Does Indiana need its own Rooney Rule? 1

In the early 2000s, the NFL was facing a diversity crisis.

The League is majority-minority. Seventy percent of its players are black. However, at the time, only two head coaches were black. This happened despite the fact that studies showed minority coaches were wining more games but getting fired more frequently.

After the 2002 season, when Tony Dungy and Dennis Green were fired from their positions with winning records, the NFL created the Rooney Rule.

The Rooney Rule states that NFL teams must interview at least one minority candidate for any head coach or general manager opening. You see, not only were minorities not getting hired, they weren’t even being considered for top spots.

Today, Governor Mike Pence selected Geoffrey Slaughter,  a white man, as the next Indiana Supreme Court Justice. We’ve known Governor Pence was going to select a white male for a couple of months.

Why? Because he was legally permitted only to consider white males.

With this lack of diversity on our state’s highest court, we need to ask ourselves if it’s time for Indiana to adopt it’s own Rooney Rule.

Before we get too far into this, it’s helpful to have a primer on the nominating process in Indiana. Try not to fall asleep as we speed through this part.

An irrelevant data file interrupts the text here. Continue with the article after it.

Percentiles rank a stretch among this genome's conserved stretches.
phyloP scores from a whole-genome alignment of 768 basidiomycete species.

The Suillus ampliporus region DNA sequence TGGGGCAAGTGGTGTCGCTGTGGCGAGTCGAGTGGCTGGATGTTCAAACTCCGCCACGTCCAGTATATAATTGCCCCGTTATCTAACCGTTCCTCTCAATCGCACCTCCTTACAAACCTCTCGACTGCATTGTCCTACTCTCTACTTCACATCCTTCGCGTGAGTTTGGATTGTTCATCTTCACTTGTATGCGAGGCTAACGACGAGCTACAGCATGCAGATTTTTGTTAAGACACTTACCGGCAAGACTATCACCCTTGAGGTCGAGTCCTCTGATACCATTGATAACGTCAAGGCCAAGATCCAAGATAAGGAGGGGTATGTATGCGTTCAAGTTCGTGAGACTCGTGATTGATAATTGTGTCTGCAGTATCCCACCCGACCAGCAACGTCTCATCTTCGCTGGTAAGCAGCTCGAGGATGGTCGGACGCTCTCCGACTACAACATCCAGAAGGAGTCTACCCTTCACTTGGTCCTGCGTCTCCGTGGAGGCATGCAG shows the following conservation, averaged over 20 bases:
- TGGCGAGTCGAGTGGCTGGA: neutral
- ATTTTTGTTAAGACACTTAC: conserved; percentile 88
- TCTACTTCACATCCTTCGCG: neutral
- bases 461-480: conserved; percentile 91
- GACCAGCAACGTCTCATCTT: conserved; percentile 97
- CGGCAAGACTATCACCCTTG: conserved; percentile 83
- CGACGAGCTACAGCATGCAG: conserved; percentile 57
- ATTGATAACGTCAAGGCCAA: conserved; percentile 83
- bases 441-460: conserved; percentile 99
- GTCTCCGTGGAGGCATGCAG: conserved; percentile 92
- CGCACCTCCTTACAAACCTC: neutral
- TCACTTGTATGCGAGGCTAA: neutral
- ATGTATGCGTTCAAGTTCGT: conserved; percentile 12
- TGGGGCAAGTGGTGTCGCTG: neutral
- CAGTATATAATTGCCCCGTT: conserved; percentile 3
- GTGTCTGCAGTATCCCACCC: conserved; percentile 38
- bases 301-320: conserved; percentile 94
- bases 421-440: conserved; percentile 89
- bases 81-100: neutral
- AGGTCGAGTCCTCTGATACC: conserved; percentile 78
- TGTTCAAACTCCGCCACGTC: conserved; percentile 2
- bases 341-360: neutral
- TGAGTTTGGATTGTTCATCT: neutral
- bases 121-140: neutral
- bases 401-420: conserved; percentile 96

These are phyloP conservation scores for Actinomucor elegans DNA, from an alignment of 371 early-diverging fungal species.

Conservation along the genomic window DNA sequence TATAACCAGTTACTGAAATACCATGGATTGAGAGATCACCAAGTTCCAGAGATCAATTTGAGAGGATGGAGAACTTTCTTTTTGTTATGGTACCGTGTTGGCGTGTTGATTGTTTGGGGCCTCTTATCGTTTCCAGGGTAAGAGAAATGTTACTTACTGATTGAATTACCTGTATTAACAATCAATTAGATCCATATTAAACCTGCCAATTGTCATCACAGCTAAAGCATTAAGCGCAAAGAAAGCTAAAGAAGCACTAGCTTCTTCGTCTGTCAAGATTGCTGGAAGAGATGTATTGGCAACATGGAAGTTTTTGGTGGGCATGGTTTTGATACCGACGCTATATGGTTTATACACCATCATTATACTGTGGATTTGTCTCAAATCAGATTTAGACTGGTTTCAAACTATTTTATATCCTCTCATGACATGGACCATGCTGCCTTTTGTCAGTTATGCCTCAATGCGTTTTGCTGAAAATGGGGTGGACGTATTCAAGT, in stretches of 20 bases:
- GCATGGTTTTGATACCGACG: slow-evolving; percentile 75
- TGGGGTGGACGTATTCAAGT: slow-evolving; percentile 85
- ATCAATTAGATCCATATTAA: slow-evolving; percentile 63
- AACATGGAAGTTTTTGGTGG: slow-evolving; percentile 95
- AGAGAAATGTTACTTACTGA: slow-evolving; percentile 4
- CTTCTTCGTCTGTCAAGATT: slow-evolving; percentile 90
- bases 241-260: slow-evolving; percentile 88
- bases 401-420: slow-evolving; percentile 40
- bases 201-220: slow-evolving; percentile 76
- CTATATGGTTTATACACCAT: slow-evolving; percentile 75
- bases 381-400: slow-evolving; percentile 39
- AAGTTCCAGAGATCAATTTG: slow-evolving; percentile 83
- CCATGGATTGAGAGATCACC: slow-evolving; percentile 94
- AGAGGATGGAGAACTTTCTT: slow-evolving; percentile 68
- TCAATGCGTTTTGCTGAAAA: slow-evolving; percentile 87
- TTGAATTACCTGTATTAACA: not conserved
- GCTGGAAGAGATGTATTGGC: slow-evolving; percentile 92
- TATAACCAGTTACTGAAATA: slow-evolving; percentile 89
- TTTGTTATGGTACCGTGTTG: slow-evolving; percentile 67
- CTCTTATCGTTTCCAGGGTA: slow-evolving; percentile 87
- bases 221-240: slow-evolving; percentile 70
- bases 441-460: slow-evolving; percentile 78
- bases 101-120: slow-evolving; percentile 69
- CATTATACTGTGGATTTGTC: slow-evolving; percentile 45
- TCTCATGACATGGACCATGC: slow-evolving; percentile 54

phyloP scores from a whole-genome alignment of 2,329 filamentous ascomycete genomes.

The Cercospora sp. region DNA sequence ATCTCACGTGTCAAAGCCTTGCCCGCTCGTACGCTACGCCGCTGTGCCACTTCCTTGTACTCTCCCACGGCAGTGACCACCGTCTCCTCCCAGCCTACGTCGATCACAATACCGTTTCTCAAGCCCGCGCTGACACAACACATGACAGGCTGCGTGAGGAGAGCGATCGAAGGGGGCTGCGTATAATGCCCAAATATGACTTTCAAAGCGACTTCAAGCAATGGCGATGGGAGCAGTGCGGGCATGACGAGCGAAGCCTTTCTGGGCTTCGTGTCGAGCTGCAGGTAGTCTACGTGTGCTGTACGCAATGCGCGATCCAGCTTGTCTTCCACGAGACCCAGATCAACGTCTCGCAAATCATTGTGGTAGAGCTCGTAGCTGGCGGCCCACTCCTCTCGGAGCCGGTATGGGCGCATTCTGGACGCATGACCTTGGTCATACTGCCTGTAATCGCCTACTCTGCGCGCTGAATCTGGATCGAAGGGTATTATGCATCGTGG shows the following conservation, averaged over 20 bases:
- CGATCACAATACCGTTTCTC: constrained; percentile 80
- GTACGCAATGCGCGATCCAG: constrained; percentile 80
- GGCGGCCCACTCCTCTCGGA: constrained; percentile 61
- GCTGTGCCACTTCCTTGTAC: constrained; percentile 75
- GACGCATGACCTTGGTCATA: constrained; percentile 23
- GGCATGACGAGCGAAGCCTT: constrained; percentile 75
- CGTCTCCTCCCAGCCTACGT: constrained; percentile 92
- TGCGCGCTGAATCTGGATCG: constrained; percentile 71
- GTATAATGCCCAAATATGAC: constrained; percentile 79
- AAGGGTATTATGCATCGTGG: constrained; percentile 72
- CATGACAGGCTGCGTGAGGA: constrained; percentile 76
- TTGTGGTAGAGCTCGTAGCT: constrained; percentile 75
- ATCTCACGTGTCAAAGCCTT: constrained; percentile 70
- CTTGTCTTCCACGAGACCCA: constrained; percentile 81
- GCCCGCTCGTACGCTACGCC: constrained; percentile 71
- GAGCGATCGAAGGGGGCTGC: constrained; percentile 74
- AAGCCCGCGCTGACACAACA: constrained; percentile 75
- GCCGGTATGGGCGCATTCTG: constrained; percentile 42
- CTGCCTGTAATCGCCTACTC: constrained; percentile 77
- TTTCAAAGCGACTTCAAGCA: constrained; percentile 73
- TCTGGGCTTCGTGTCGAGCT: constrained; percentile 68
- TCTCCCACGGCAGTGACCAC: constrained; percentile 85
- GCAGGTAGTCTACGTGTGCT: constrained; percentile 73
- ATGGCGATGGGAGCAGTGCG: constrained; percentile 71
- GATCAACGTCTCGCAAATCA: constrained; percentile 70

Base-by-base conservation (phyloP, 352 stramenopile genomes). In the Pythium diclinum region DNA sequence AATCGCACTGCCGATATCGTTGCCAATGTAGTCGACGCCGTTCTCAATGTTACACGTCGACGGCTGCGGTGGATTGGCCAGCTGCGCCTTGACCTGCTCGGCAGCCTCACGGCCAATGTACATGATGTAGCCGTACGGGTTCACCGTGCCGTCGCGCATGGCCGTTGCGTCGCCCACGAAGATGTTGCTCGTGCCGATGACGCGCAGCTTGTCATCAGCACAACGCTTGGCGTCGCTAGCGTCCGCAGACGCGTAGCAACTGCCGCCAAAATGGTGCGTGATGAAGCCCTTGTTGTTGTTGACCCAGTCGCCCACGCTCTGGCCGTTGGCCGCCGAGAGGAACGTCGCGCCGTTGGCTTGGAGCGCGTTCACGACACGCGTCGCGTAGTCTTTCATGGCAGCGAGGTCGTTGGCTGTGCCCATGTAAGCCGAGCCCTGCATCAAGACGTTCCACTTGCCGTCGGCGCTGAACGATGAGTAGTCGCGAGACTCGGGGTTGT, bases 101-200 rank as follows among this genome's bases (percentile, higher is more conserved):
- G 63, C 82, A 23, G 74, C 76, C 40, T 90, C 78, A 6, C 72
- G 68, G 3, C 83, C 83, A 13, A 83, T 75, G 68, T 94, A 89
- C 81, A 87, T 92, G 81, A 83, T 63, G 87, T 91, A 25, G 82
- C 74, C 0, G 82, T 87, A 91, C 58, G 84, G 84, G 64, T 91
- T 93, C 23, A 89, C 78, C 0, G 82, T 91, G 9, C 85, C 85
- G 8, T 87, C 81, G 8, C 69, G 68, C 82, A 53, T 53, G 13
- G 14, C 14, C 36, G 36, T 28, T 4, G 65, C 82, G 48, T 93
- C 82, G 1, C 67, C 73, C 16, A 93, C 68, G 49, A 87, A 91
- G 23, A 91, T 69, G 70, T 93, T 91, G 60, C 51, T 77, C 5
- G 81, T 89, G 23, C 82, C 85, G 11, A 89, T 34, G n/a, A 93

Indiana is one of 24 states in which the Supreme Court is appointed, rather than elected. The Governor makes the appointment, but the process starts way before him, through the Judicial Nominating Commission.

The Governor selects appointees to the Supreme Court, Court of Appeals, and Tax Court from a list of three finalists provided by the Commission.

The Commission can’t just choose anyone, like the President can do for federal appointments. The JNC has to choose from applicants. That’s right, if you want a seat on the Hoosier High Court, you have to apply. Check listings on

The Commission weeds through the applicants, and brings in semi-finalists for public interviews. Their vote on the final three members is also required to be public.

The members of the Commission. One is the Chief Justice of the State Supreme Court. Three are appointed by the Governor. And three are appointed by a vote of attorneys in the appellate district.

Remember this, because it will become important later: five of the seven members of the Commission are males. All seven are white.

Since 1985, there have been 11 vacancies on the Indiana Supreme Court. Three JNC candidates for each opening means there have been 33 finalists from which governors could choose to appoint to the court (33 finalists = 31 individuals, as both Geoffrey Slaughter and Betty Barteau were nominated twice).

Here’s the diversity breakdown of those finalists:

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The amazing fact is that both African American finalists for the position have been appointed: Myra Selby by Evan Bayh in 1994 and current Justice Robert Rucker by Frank O’Bannon in 1999. Only two women (Selby and Rush) have been selected.

This year was the first time since 1996 that no women were among the three JNC finalists. There was also an all-male finalist group in 1985, when former Chief Justice Randy Shepard was appointed.